Networks and 5G: One of the most technologically advanced and largest mobile and telecom markets in Europe, the U.K. plans to complete the switch to fiber by 2033.ii The rollout of 5G has also already begun, and some believe it will be a key driver in the U.K.’s competitiveness and economic recovery. Late last year, the U.K. pledged £250 million (approx. $340 million) to diversify the 5G supply chain, which should fuel new business opportunities.[iii]

COVID-19 cloud adoption: Organizations in the U.K. and elsewhere were already rapidly shifting to cloud services to help them automate business processes. When the pandemic accelerated the remote work trend, companies suddenly needed to enable tens of thousands of employees to work from home. This shifted investment in communications and cloud technologies forward, along with increased bandwidth and security solutions.

Artificial intelligence (AI): The U.K. has been a pioneer in AI progress since the beginning when British mathematician Alan Turing launched the field. AI will continue to be a source of new technology investment as companies look for ways to gain a competitive edge and reach sustainability goals. There is also important ongoing AI governance research at the universities of Oxford and Cambridge that can help ensure positive outcomes for AI projects.[iv]

Regulatory environment: Brexit has businesses concerned about regulatory change. Many are investing to ensure they can make a seamless transition to being a non-EU organization, including compliance with the General Data Protection Regulation (GDPR). Open banking laws in the U.K. already require banks to open APIs to third-party developers, making the region one of the fastest growing for FinTechs. Any further deregulation will likely fuel additional growth in digital services such as banking as a service.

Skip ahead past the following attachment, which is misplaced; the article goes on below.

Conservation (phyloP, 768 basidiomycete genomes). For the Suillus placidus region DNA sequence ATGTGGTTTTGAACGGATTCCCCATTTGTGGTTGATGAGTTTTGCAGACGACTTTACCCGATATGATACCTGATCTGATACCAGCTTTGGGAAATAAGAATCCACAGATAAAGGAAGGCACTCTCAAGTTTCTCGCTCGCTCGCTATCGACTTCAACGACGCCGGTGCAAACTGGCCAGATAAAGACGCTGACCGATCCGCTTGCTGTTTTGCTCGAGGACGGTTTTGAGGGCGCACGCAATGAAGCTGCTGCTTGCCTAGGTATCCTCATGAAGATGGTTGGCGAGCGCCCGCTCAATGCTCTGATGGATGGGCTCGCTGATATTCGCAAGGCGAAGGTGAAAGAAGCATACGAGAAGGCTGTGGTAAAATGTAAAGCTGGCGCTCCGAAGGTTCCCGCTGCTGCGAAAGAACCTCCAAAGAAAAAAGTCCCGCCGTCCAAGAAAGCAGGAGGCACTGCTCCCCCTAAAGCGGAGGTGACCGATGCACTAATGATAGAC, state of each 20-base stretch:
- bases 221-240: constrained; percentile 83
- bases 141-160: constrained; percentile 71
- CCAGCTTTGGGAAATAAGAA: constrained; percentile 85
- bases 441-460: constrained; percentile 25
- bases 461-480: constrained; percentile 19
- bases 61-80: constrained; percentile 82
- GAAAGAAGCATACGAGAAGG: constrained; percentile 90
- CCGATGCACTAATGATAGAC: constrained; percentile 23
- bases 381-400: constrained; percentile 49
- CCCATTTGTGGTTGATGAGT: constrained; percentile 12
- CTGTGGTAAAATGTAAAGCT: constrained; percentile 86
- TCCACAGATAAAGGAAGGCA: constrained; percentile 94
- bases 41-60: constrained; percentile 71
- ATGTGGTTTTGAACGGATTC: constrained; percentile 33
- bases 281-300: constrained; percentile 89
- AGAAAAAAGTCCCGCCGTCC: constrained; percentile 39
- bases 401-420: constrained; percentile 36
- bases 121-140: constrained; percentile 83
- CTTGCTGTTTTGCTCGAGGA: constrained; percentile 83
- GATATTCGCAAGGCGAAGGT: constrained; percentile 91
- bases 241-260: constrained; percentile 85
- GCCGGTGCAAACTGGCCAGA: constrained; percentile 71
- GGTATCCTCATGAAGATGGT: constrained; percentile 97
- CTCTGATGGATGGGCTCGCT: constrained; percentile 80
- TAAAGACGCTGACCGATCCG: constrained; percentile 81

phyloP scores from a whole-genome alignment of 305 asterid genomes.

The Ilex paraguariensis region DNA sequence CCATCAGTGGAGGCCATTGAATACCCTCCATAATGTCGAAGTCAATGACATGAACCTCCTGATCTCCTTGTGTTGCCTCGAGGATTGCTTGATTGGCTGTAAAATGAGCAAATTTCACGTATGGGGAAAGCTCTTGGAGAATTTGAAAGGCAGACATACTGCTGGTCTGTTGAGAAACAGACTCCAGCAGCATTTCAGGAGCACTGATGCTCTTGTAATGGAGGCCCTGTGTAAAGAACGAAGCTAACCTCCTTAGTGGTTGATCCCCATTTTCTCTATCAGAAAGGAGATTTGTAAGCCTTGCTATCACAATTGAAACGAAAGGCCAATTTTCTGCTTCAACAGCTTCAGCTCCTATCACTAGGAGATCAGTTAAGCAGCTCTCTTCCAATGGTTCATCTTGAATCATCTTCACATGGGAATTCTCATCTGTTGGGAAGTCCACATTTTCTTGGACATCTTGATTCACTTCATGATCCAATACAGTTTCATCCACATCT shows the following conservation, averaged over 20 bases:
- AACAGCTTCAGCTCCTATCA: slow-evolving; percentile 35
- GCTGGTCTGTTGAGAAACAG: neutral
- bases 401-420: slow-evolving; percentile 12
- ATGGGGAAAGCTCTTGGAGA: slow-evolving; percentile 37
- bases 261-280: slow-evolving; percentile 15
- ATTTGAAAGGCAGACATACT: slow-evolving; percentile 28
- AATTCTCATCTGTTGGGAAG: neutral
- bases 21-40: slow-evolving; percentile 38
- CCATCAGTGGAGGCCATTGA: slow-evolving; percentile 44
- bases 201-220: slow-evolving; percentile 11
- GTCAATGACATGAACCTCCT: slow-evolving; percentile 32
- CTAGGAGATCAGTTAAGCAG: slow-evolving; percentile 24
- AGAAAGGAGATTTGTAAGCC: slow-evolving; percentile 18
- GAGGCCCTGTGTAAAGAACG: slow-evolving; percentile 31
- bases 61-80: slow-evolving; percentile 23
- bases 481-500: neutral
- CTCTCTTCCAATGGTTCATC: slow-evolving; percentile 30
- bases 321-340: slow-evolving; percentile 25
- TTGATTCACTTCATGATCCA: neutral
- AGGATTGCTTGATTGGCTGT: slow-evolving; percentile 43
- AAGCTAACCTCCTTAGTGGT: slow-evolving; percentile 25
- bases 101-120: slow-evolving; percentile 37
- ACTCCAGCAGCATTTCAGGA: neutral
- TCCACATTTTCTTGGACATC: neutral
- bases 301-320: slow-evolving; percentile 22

How interconnection can help secure Britain’s digital future

These trends are driving rapid change across the U.K. and compelling organizations to adopt digital infrastructure more quickly, particularly in the largest metros – London and Manchester. Adapting to these changes requires agility, speed and partnering for innovation. A global interconnected platform such as Platform Equinix® empowers enterprises to partner with organizations that can help them make the leap to digital leadership. And interconnection services such as Equinix Fabric™ enable businesses to instantly interconnect with their supply chain partners, as well as connect their own infrastructure and services for more flexible architectures. Over 1,400 companies are part of the Equinix U.K. ecosystem in London and Manchester, including 280+ networks, 400+ cloud and IT service providers, 340+ financial services firms, and 115+ content and digital media businesses.